The first and most important lesson I would tell my younger business self is to learn as much as possible about business, sales, and marketing “Failure to prepare is preparing to fail” – Benjamin Franklin. Courses and books may cost money, but lack of knowledge could cost you a lot more money. Secondly is to develop networking skills, to connect with new talent, business partners and customers. Building genuine relationships with other people and businesses opens a world of possibility for new customers and business growth.
Thanks to Kai Arter, We Power Your Car!
#20- Treat everyone with respect
Whether you are dealing with a client, talking to a manager, or leading a team, always treat everyone with respect. No matter how high you have climbed the corporate ladder, remember that the taller the bamboo will grow, the lower it would bend. Treat everyone individually and appropriately no matter their circumstances nor their contribution. You should always exercise sound judgment and be clear with your expectations. Make sure that you give everyone an equal footing on achieving organizational and personal goals. Help each employee feel valued and their work environment is filled with understanding and respect. Lastly, as the leader, hold yourself accountable the way you hold everyone else accountable.
Thanks to Francis Locknear, TheCostGuys.com!
#21- It's at least 90% Perseverance
I've worked in large corporates & tiny startups. Experience has demonstrated over & over again that perseverance is the single thing that differentiates middling from top performer, also ran from successful & yet another good idea from an idea that delivered impact. Yes, I have an MBA but the tough truth is that the world has been changed more by business people who didn't give up than by business people who had amazing ideas.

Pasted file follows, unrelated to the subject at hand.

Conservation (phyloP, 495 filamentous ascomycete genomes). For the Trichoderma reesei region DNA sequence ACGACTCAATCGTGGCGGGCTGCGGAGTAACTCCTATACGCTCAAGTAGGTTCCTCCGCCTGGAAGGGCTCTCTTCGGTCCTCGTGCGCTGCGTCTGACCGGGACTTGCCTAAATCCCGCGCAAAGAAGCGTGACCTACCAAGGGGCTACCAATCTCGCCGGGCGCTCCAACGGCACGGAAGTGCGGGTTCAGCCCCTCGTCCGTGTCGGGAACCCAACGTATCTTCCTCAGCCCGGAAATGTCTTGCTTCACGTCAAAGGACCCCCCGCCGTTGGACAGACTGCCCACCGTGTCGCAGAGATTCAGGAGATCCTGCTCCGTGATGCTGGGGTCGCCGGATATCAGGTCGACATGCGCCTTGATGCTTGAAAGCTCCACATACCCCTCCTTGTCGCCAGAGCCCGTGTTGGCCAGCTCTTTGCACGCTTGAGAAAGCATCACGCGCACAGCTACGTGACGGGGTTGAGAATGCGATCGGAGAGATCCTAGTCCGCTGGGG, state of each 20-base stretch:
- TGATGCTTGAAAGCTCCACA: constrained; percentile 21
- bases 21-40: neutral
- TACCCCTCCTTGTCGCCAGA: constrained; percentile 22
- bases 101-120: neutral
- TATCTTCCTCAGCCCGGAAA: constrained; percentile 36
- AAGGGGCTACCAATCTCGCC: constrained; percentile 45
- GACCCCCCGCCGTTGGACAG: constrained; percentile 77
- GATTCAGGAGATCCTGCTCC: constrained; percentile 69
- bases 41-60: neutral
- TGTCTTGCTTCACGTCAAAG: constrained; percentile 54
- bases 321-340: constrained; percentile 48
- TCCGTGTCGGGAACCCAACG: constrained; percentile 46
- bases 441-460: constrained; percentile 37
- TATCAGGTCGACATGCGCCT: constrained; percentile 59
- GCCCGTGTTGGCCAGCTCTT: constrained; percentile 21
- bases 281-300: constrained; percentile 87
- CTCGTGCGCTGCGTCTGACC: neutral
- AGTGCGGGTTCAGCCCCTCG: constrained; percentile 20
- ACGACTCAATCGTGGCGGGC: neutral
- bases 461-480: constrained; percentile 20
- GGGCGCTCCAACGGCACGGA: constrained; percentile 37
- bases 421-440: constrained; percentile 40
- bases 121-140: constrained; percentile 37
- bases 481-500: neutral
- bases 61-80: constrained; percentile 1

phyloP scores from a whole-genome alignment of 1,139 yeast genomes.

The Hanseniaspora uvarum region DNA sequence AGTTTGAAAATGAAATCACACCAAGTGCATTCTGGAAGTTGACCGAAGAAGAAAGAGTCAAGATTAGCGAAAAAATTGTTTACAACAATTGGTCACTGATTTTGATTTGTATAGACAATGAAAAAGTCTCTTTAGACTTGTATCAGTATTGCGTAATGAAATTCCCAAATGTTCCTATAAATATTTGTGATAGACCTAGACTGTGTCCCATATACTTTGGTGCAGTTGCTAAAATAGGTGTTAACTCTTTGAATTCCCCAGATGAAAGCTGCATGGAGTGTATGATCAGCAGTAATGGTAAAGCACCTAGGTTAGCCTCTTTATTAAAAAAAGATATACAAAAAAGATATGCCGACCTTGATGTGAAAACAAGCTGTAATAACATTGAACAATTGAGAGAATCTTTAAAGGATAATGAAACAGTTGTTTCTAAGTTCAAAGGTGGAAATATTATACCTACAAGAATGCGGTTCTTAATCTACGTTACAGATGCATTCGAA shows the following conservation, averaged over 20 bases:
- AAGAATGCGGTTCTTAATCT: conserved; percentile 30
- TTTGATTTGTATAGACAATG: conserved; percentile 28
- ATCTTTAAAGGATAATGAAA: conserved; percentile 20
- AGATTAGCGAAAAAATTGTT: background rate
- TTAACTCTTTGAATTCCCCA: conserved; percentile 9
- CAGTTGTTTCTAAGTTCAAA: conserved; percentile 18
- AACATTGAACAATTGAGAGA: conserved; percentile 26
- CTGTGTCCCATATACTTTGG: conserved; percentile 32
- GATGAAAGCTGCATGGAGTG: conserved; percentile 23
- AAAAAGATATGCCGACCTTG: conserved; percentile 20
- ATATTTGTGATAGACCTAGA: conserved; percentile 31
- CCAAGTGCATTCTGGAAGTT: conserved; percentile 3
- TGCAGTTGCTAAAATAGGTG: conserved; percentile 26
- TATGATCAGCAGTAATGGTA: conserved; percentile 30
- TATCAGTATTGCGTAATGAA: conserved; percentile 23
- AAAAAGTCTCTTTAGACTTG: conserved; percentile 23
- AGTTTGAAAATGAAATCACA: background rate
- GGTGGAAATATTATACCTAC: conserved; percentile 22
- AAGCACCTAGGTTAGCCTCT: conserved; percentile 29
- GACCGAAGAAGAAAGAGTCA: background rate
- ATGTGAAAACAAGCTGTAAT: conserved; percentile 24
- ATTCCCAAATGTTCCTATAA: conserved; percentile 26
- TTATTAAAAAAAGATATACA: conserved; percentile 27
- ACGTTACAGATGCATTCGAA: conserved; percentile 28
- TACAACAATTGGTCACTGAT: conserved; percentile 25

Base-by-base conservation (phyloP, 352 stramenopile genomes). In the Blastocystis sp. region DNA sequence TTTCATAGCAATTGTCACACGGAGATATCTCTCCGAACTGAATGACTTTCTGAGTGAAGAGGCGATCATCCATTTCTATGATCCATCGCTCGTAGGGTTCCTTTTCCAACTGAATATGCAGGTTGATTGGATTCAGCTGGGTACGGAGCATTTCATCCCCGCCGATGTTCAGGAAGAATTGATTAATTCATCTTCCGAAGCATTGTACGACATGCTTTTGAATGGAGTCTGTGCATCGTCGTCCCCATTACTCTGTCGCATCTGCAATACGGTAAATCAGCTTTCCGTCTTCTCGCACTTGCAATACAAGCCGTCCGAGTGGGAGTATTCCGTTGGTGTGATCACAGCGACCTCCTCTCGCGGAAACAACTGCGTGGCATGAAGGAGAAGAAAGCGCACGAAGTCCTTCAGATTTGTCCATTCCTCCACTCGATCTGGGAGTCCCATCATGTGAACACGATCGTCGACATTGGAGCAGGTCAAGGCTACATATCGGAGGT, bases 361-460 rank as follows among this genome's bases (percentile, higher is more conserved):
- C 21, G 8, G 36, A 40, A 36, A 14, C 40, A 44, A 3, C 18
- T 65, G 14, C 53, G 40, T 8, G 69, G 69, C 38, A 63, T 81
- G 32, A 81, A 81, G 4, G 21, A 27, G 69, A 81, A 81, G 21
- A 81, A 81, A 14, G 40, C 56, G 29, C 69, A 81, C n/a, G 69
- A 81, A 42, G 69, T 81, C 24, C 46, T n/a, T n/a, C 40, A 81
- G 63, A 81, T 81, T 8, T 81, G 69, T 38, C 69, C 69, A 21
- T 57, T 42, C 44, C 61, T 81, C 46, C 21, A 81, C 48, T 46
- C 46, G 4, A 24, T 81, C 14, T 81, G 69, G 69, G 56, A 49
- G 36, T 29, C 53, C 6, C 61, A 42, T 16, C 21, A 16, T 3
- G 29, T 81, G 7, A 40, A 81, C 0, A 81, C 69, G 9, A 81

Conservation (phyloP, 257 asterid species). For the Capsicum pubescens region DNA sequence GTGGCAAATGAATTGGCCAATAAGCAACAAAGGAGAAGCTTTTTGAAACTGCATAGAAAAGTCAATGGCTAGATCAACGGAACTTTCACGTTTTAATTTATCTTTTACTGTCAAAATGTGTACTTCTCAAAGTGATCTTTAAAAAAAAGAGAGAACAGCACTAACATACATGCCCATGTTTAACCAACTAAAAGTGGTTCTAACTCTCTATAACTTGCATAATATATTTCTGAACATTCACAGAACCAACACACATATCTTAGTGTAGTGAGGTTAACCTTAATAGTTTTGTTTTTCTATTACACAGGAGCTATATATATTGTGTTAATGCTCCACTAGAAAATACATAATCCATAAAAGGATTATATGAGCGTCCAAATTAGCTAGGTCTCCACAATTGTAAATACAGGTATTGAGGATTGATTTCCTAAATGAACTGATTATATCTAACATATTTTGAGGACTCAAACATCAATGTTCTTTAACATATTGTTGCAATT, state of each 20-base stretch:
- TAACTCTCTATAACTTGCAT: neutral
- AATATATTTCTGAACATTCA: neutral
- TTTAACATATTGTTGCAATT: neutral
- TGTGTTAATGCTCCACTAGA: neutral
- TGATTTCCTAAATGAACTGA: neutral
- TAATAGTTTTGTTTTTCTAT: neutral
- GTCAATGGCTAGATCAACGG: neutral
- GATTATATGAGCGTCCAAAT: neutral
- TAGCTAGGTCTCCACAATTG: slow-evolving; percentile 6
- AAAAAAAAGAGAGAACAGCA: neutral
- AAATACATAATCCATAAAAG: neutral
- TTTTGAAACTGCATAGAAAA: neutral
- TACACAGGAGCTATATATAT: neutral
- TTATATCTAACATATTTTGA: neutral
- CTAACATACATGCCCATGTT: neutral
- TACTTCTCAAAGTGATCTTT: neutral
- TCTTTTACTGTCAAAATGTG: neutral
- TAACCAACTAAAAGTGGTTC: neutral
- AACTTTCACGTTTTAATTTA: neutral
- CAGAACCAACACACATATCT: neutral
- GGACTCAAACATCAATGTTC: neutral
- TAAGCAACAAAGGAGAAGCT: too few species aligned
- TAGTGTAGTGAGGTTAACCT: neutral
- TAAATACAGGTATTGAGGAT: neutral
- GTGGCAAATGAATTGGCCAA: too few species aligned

Thanks to Tim Latham, ReDirectors.co.uk!
#22- Have a positive outlook in life
As a CEO, I have experienced a lot of challenges along the way. It was not an easy journey and even up to now, I have been experiencing hard falls, failures and success all at the same time. I believe that we can survive these times depending on our perspective and outlook in life. I wish I could tell my younger self that it is very important to have a positive outlook in life so that no matter what life throws at you, you will never be broken. There was a time in my life that I almost gave up because all I can see and feel is negativity. I know I have hurt a lot of people and passed opportunities along the way and it might have been avoided if only I had stayed positive all throughout. So to young entrepreneurs out there, always have faith and have a positive outlook in life no matter what situation you are in, because it will help you survive in the long run.
Thanks to Martin Luenendonk, FounderJar!
Advice I would give my younger self:
Don’t let the big picture scare you. Each day, begin with one task. Little by little, things will get done and in 6 months you can look back and see all the small building blocks stacked up, creating something incredible. If you can climb a mountain one step at a time, you can build a business one day at a time. As I learned on Kilimanjaro, “pole, pole” slowly, slowly. As long as you stay on course, you’ll end up exactly where you need to be.